Thursday, 28 April 2016

An ode to Afonso de Albuquerque

Today, I attended a talk on a small but important island in Goa - the Chorao island. There were many interesting points that were made in the talk by Dr. Aaron Lobo but what stands out for me is that the Chorao island is the place where the Alphonso mango originated. Wow! that was something astounding to me because I have visited the island and there is nothing fascinating that strikes the person on a first look at the island. The island grows on you, much like a cultivated taste - the peculiarity of the landscape, the species of fishes, crabs and other animals that are found only in the island and more popularly, some birds which could be sighted. The island is also made famous by the Salim Ali Bird Sanctuary, well known for its many varieties of mangroves. But if a lay person visits the island without an accompanying expert, then one might even think that the visit is a waste of time.

Well, coming back to the mango - Afonso de Albuquerque, a Portugese general and military expert brought the variety from Portugal and introduced the same in this Konkan region. Despite the fact that de Albuquerque was helping build the Portugese to establish colonies and conquer various territories, one cannot but help wondering if the Portugese had not invaded the Konkan region, we would have been deprived of this delicious and delectable fruit. Thinking of tastes and food, it is quite sinister of these countries to leave their mark, that too, an unforgettable mark in the country. I don't know how many can actually associate the Portugese and the Alphonso mango but I guess that food and the various ingredients were the primary cause that lured the foreigners to Indian shores - the abundance of spices and the range of plants available for consumption made the guests overstay their hospitality and invariably become the land owners and then rulers of the land.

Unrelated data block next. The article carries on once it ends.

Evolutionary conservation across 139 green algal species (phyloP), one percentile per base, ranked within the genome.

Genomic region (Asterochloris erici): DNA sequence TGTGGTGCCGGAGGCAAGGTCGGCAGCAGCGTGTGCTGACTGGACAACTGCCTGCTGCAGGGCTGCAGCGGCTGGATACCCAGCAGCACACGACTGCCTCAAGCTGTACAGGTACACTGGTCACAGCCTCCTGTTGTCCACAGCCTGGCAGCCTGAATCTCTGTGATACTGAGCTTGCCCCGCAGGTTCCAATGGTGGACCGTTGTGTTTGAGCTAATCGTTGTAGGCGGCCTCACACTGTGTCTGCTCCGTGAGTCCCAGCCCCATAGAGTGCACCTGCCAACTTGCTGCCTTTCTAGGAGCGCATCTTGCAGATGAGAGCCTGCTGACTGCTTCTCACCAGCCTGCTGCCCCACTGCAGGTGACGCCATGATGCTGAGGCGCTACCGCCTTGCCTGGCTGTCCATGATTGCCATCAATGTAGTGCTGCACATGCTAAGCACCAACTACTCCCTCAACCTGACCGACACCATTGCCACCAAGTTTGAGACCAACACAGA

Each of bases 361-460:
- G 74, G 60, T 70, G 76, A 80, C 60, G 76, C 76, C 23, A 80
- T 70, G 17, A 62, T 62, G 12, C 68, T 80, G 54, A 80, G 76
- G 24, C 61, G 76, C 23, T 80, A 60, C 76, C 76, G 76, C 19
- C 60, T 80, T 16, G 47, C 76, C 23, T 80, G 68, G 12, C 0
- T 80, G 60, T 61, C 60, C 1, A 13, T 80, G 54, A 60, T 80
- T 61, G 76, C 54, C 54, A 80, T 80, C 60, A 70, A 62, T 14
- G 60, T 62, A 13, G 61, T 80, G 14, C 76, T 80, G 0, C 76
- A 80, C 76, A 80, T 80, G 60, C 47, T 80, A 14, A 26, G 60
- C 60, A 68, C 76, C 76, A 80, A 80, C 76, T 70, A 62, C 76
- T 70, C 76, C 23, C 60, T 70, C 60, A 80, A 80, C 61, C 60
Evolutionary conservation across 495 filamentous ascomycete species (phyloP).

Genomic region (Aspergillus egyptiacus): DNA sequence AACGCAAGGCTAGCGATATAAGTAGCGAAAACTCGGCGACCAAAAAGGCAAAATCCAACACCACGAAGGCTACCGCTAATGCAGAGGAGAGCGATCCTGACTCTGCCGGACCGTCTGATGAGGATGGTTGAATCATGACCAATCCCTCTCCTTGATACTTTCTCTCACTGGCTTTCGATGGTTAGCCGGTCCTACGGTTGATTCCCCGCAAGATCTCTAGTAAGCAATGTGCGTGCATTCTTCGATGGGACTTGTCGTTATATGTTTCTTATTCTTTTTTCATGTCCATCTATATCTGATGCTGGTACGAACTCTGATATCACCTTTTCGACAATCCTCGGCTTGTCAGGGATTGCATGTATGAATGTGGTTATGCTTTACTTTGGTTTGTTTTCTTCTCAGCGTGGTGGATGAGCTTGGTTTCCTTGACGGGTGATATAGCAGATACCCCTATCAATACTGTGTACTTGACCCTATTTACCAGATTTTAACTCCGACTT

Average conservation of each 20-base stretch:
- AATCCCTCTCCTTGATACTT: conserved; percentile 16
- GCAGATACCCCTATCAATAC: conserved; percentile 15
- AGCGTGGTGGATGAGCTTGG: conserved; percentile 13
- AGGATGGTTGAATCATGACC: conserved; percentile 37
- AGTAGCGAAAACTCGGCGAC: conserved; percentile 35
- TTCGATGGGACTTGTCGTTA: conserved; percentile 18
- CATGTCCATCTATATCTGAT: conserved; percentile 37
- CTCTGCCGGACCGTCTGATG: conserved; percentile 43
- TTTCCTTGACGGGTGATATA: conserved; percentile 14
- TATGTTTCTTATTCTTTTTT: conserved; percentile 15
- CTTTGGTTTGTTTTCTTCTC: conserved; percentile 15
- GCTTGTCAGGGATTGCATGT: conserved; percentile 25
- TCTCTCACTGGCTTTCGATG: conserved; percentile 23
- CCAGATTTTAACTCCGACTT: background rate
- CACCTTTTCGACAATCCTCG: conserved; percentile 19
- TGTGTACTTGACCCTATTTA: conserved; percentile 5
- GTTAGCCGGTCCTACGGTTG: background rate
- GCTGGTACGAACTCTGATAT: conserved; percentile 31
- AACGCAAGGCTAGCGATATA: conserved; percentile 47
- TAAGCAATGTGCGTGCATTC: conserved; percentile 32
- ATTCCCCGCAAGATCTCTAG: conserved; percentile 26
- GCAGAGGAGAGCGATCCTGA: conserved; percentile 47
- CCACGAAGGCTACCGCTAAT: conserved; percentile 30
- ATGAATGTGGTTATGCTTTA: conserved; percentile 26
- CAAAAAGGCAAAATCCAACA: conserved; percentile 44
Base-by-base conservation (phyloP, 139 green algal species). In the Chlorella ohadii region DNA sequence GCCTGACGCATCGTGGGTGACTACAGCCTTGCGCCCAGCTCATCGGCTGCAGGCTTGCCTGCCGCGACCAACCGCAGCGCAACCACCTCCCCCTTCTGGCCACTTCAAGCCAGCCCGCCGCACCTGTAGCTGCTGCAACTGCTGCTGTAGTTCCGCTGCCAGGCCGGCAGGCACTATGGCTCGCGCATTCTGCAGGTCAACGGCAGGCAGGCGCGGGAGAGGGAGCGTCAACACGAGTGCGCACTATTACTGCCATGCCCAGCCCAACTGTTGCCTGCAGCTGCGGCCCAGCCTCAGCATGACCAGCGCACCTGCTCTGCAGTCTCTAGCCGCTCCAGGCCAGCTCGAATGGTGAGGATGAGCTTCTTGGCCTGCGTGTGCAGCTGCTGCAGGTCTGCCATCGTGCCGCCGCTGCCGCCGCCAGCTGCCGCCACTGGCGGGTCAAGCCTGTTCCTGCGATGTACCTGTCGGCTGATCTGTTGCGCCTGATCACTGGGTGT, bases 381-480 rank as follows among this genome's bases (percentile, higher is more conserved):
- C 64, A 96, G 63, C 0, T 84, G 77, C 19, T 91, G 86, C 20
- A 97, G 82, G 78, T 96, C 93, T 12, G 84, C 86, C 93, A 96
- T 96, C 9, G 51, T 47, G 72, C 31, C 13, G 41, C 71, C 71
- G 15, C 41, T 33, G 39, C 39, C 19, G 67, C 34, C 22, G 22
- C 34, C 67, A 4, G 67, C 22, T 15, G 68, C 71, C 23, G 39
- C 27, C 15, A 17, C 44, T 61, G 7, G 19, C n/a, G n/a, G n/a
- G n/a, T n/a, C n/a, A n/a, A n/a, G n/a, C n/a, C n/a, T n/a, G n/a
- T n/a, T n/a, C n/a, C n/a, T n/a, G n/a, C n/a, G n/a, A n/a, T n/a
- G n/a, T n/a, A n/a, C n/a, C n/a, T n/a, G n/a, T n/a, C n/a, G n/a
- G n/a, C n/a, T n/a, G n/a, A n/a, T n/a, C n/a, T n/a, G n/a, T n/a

Not only the Alphonso, India owes to the Portugese many such items that have become commonplace in our kitchen -chillies, vinegar, potato, tomato to name a few. How much ever,  we may bemoan the fact that they destroyed the ethos of the land and made slaves of Indians, we can never ever forget their contribution to the Goan and Indian cuisine.

Thus saying, I bow to Afonso de Albuquerque for giving us the Alphonso, which is named after him but not without despising his ambition to conquer the whole world!

Sunday, 17 April 2016

New found tastes

Taste and sensations are peculiar attributes that have a mind of its own. Recently, I was introduced to Bimli, a sour tasting fruit and Wiki tells me that the botanical name is Averrhoa bilimbi. Now, I am quite fond of the tangy flavour - tamarind, raw mangoes and the like have always held a special place in my tongue. Bimli is something like that. I realise that there are so many flavours and items that one has not tasted and perhaps will never taste! One of my colleagues had lovingly prepared Bimli pickle and asked us to sample her culinary prowess, and I being the tangy-loving entity lapped up the pickle with a zest that only tangy-lovers could comprehend. I quickly made note of the recipe and tried it at home. It wasn't as good as it had ought to be nevertheless, I could see that I was not as lazy as I had thought I might be.



Bimli happened to me quite late in life. I could not imagine that I had spent so many years without tasting this fruit. I think that sometimes it would have been growing in the vicinity of our house but we had never bothered. My husband knows this fruit well and tells me that every house in Kerala has the Bimli (Pulinchika) tree. I wonder how many such fruits, trees and tastes are unknown to us in spite of sharing living space with us. I wish I could identify these gems and die happily in the knowledge of having partaken of the many wondrous tastes of nature.


On another note, I saw a movie in my phone for the first time - The Bengali Night, a French film, set in Bengal of the 1930s. It was weird to see Hugh Grant so frail and gaunt. The film also led me to one of my favourite authors - Mircea Eliade. The film is an adaptation of his autobiographical novel, Maitreyi. The film took me on a wild journey of the years where love was a simple look, holding of hands and rapturous ecstasy. I had always liked Hugh's accent and this film was from an era where Grant was not yet idolised as he is today (a few years ago, to be precise).

Many first times today and I again realise that every day, we have an opportunity to learn and unlearn.

Well, what have you discovered today, dear reader?

Image 1: Bimli (Wikipedia)
Image 2: Wikipedia

Sunday, 14 February 2016

The Last Waltz - A love letter to an imaginary person

Dear Melody (I always associate you with music!):